That's a major benefit to these small businesses. It ought to help our economy as well. Children with preexisting conditions will now qualify for their parents' insurance. That discrimination will go away. The lifetime cap on insurance will go away, so that if people get seriously ill, they don't have to worry about their benefits running out.
And the same is true of the annual cap. The doughnut hole will begin to be filled on Medicare prescription drugs. So, there is a long list of things that are going to happen right away, Wolf. And people -- we will do -- we will inform people of these provisions, so that they can take advantage of them.
BLITZER: But those are all positive things people will like. But a lot of people won't like the fact that they will be paying higher taxes, that there will be increased fees on medical devices, that some of their health insurance benefits will be taxed if they have a good health insurance plan. They're worried about that.
AXELROD: You know, Wolf, that would be true if it were the case. But the fact is, many of those fees will not take place immediately. And most of them won't hit the average person when you talk about fees on medical equipment, on insurance companies, on the unearned income of upper-income people on their Medicare tax. The true -- what is true is that this will provide the largest tax cut for health care in the history of this country, and it will be squarely aimed at small businesses and middle-class people who are struggling to pay for their -- to pay for their health care. And they're going to know it. So, I'm very confident about that.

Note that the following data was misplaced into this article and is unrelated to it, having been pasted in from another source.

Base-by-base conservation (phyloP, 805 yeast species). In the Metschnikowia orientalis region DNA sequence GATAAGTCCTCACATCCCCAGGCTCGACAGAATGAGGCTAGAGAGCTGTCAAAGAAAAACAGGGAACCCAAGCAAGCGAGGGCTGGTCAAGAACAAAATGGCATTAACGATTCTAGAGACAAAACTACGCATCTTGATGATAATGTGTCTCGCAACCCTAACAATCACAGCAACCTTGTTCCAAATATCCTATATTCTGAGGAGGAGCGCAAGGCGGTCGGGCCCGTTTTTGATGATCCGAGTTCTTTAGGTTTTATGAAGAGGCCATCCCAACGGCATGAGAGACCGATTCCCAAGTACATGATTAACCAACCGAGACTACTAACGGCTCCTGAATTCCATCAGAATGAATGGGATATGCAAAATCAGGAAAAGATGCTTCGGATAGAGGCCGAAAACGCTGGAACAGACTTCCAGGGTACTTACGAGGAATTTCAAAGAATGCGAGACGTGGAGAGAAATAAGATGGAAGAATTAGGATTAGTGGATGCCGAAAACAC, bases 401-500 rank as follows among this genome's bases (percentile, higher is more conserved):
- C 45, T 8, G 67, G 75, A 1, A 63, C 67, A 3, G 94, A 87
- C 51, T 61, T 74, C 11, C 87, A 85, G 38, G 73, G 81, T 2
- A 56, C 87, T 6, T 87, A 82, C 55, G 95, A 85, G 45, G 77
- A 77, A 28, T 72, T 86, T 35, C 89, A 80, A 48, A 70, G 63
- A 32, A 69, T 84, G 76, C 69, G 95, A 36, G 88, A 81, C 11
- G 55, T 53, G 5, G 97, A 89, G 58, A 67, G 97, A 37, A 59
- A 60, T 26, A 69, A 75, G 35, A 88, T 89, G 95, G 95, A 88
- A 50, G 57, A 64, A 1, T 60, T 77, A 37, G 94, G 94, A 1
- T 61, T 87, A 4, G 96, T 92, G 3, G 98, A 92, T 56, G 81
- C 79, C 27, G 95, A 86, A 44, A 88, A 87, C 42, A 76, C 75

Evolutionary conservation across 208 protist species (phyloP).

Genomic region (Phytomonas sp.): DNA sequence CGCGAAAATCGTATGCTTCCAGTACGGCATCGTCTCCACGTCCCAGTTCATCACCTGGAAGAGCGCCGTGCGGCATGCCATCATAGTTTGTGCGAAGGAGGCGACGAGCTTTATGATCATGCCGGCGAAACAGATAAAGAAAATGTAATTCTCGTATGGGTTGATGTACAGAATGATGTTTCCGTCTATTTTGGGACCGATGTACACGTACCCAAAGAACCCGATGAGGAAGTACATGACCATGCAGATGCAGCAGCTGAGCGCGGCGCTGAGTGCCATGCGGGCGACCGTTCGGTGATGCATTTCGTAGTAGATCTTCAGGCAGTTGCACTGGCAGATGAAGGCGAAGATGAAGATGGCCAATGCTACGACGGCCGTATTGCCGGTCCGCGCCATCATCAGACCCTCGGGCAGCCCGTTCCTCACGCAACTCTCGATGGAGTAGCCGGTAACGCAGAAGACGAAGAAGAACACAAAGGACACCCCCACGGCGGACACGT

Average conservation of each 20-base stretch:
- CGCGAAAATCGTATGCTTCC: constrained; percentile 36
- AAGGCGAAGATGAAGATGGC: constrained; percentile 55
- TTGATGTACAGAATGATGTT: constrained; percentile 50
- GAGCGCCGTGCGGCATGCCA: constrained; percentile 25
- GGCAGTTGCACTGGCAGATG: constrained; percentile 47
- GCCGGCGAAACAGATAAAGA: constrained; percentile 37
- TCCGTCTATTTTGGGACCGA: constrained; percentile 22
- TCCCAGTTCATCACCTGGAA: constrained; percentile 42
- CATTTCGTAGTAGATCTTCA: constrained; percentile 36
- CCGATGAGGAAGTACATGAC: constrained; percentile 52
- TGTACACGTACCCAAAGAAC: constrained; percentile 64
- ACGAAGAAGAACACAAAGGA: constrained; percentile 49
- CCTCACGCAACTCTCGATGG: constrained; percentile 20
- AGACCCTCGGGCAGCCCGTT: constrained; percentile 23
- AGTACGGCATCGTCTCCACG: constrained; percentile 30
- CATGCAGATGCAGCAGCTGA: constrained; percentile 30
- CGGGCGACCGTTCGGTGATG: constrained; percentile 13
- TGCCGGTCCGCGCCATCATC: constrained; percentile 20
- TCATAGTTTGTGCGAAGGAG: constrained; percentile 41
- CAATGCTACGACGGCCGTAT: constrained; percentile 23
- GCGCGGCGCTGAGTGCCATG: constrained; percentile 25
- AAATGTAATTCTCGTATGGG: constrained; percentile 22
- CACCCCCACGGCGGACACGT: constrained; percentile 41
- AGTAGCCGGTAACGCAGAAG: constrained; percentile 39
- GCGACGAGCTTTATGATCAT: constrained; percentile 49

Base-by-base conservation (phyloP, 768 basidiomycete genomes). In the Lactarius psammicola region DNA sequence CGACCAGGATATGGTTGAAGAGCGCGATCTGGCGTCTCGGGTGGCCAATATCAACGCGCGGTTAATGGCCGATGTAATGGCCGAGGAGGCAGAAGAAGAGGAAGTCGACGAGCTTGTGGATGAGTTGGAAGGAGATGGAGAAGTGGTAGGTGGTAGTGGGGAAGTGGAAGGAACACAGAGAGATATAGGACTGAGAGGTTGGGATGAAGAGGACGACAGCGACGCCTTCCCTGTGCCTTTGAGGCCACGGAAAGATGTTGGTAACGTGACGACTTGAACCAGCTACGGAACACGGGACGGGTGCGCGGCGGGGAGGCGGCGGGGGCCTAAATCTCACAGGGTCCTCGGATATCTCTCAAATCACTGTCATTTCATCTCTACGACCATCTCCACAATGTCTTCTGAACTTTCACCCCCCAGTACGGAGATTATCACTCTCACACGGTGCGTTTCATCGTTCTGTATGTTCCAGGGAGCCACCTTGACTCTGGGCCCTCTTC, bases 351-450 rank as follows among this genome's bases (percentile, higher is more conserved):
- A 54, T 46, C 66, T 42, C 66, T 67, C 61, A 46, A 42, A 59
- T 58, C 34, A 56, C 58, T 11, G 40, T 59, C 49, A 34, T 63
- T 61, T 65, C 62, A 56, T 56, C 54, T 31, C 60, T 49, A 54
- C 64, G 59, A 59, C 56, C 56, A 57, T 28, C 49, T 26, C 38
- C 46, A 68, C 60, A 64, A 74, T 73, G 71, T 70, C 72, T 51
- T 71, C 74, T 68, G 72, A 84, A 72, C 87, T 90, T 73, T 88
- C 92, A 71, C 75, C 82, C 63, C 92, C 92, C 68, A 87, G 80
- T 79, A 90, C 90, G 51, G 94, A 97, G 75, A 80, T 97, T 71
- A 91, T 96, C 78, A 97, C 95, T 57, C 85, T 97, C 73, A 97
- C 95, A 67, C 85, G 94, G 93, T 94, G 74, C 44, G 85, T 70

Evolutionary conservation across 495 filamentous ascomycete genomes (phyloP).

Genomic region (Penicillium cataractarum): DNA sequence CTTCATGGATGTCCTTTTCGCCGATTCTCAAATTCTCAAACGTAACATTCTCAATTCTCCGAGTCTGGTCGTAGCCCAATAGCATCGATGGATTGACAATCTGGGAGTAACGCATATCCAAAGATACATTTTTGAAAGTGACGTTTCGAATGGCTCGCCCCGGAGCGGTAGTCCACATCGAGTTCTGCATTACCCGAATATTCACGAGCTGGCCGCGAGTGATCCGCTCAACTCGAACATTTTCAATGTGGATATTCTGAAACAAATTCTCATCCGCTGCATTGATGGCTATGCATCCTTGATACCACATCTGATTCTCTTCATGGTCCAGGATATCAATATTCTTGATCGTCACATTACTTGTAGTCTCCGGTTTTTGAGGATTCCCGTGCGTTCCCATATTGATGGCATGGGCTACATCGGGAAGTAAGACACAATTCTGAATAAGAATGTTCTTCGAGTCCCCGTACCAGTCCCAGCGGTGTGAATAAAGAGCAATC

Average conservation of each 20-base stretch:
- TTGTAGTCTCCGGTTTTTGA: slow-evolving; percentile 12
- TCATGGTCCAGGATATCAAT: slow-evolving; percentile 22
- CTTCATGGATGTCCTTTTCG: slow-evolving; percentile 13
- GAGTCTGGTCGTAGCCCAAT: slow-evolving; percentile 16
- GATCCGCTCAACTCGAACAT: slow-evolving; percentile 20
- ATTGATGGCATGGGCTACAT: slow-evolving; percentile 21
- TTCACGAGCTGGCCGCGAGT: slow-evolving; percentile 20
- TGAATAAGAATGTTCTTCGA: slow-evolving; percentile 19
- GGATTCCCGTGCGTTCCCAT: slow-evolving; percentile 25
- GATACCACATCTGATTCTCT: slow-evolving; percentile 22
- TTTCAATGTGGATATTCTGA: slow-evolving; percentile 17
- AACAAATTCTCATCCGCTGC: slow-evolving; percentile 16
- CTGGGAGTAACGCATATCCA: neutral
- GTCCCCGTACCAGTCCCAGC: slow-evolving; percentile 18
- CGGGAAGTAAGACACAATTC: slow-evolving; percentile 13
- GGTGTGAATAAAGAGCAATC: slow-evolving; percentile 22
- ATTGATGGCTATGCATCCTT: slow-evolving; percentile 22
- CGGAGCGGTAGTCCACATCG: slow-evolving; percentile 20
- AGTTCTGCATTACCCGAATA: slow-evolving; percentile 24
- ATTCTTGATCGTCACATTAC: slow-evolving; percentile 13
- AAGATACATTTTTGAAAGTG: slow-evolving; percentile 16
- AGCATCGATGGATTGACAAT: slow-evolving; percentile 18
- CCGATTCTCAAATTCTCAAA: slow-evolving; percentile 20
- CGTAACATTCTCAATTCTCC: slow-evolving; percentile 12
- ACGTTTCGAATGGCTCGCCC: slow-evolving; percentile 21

BLITZER: I know a lot of seniors are nervous about Medicare. They love their Medicare. They rely on their Medicare. Over the next 10 years, this law will cut Medicare projected increase in spending by about $500 billion, a half-a-trillion dollars, $50 billion a year.
Now, we know there is a lot of fraud, waste and abuse, but $50 billion worth a year?
AXELROD: Well, it's not just fraud, waste and abuse, Wolf, but also unwarranted subsidies to insurance companies that do nothing to add to the health of senior citizens.
What this will do is, it will immediately make preventative care free under Medicare. It will provide more prescription drug coverage for senior citizens and it will extend the life of Medicare for almost another decade against these challenges to its solvency.
So, that's why the AARP, which is the -- sort of the source when it comes to issues involving senior citizens, were so enthusiastically supporting this legislation.
BLITZER: Unlike some other major policy legislation, whether the civil rights legislation in the '60s, or Medicare, or Social Security, you got no Republican support whatsoever.
Listen to John McCain, because he was very upset about what you have now done.
(BEGIN VIDEO CLIP)
SEN. JOHN MCCAIN (R), ARIZONA: With all this euphoria that's going on, this inside-the-beltway champagne-toasting and all that, outside the beltway, the American people are very angry. And they don't like it. And they're going to -- and we're going to try to repeal this. And we are going to have a very spirited campaign coming up between now and November. And there will be a very heavy price to pay for it.
(END VIDEO CLIP)
BLITZER: A very heavy price to pay for it.